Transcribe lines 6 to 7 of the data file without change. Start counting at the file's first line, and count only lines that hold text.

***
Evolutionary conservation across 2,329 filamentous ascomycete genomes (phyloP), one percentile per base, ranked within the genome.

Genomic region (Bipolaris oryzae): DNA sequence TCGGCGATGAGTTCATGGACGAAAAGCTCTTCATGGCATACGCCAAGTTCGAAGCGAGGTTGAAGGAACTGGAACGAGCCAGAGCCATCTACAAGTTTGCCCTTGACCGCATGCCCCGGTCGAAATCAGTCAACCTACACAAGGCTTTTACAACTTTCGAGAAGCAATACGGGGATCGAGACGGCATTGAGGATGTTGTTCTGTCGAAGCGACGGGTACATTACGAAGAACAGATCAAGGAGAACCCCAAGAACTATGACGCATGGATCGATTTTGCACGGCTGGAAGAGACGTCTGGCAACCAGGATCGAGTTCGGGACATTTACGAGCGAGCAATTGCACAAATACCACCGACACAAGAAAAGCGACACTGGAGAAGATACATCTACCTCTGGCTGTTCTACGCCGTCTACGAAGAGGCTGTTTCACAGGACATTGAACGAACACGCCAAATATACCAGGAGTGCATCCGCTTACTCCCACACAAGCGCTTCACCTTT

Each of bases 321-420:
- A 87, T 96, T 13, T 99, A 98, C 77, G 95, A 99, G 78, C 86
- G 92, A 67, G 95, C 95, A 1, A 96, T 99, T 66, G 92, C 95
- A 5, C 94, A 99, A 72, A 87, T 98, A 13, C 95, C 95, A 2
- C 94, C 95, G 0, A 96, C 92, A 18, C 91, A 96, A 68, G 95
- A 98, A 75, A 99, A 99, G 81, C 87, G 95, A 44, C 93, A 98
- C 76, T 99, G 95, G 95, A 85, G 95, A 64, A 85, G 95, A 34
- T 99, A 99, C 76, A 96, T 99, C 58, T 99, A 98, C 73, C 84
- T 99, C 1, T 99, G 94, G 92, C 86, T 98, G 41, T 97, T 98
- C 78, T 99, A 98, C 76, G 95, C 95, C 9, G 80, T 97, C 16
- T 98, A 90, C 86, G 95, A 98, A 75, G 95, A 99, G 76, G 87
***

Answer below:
- A 5, C 94, A 99, A 72, A 87, T 98, A 13, C 95, C 95, A 2
- C 94, C 95, G 0, A 96, C 92, A 18, C 91, A 96, A 68, G 95